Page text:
American Chestnut trees used make up twenty-five percent of the Appalachian forest. A blight, in the early 1900s changed that, and today they’re all but gone from the forests from Georgia to Maine.
But the tree left us a way to resurrect it from the dead, and with it, a kind of message: Only with the help of human beings will the towering Chestnuts return.
"I was raised here in the valley and when I started hunting, about 1960 or so there were still these old gray giant trunks standing in the woods," says Carl Absher a semi-retired forester from the Catawba Valley.
Those American Chestnut Trees he saw all those years ago had already died, but still stood; a testament to their durability. Around the turn of the last century they were attacked by a fungus that arrived here from China. It killed the trees, but it didn’t wipe out every last trace of them.
It’s also one of the most resistant wood. One of the uses is all the split rail national fences you see in all the national parks, some of those rails have been out there since the park was made.”
And the American Chestnut has another kind of resistance, if not to the blight itself, it has a way to outsmart it, but only if humans intervene. Absher explains that even though the blight kills the tree above ground, its root remains alive underground and a new tree grows from it.
“What we have here are nuts that came from some of those survivors that managed to live long enough and produce flowers and produce nuts again. The thing is most of them die before they get to be knee high.”
At first this tree nursery at the Catawba Sustainability Center looks like rows of foot high plastic or metal tubes. Hybrid seedlings from native and Chinese chestnut trees were planted about a month ago along with a control group.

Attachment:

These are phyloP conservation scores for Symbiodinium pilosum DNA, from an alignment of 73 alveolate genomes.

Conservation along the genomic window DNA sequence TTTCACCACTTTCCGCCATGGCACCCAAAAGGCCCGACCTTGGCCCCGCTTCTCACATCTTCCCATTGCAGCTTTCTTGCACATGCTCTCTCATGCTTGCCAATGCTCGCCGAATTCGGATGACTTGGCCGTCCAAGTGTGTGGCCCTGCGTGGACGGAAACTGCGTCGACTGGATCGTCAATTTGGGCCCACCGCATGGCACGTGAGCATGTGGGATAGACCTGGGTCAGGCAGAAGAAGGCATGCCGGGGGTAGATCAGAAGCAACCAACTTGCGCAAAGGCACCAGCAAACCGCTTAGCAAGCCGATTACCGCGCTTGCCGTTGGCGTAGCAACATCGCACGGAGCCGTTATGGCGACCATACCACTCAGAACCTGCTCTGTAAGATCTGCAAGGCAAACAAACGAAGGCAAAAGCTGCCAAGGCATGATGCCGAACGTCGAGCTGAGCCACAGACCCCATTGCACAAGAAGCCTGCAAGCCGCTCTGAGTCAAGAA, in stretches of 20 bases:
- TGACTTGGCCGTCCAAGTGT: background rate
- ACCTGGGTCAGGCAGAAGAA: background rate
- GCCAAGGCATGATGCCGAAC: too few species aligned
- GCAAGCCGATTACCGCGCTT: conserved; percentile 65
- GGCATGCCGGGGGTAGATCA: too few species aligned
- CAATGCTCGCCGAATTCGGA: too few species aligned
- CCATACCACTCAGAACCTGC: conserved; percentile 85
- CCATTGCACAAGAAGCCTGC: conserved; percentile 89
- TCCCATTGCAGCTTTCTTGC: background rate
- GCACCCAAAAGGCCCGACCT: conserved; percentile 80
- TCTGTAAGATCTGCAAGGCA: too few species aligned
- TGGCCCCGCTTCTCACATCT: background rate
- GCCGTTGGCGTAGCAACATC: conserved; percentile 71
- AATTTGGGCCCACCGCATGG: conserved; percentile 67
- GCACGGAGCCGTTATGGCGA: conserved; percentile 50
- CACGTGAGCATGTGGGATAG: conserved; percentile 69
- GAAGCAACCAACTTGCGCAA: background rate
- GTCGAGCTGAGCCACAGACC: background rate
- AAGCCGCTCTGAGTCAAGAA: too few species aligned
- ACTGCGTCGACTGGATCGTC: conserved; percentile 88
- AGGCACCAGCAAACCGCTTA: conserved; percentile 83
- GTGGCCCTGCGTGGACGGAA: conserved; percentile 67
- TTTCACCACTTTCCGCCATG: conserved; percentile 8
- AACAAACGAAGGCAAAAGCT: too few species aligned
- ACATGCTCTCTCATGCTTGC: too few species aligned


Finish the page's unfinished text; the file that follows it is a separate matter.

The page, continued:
"The seedlings, see that one there Oh yeah, sticking up above? Fresh new leaves, isn’t that pretty. That reddish color they will be. And they will be 6 or 8 inches long and bright deep green when they mature.”
In the next round the keepers will be crossbred again, with that Chinese Chestnut, which is resistant to the Asian blight.
"It will be these trees grandchildren that will head back to the forest."
While It was an Asian Blight that took out the American Chestnut, a tree that is its Chinese cousin that is key to its return.
“China and the south eastern US are awful similar in soil climate and vegetation. That’s one of China’s problems too, is invasive plants. The global economy goes both ways.”
Human intervention, in the form of travel brought the fungus here, but the young American chestnut tree sprouts, fated to die from it, could never recover without well…more human intervention. It’s a painstaking process to gather the pollen and nuts from the young American Chestnut tree sprouts for cross breeding. And to keep these young seedlings safe from predators.
“Everything that walks crawls or flies in the woods, if it doesn’t eat the nuts it eats the trees and most things eat both.”
Chestnuts were also important to people.
"It was one of the big export crops for Appalachia. They were shipped out by the trainload around the turn of the century yeah, that’s the nuts that were roasted on an open fire.”
But before we might again expect that kind of bounty, there will be a lot more work from people like Absher and countless other volunteers. This project takes science and sweat, and a little something else.
"I came up and gave them a little pep talk before I came down to meet you, I said GROW you know we’ve been waiting hundreds of years you gotta put your little leaves out and gather the sunshine and go for it.”
Carl Absher has to leave this seedling nursery now to get to his part time job driving the school bus. Another version of helping the next generation. But he’ll be back here soon. "Hopefully the grandchildren will appreciate it. That’s the goal. I’ll never see the big chestnut trees, hopefully they will.”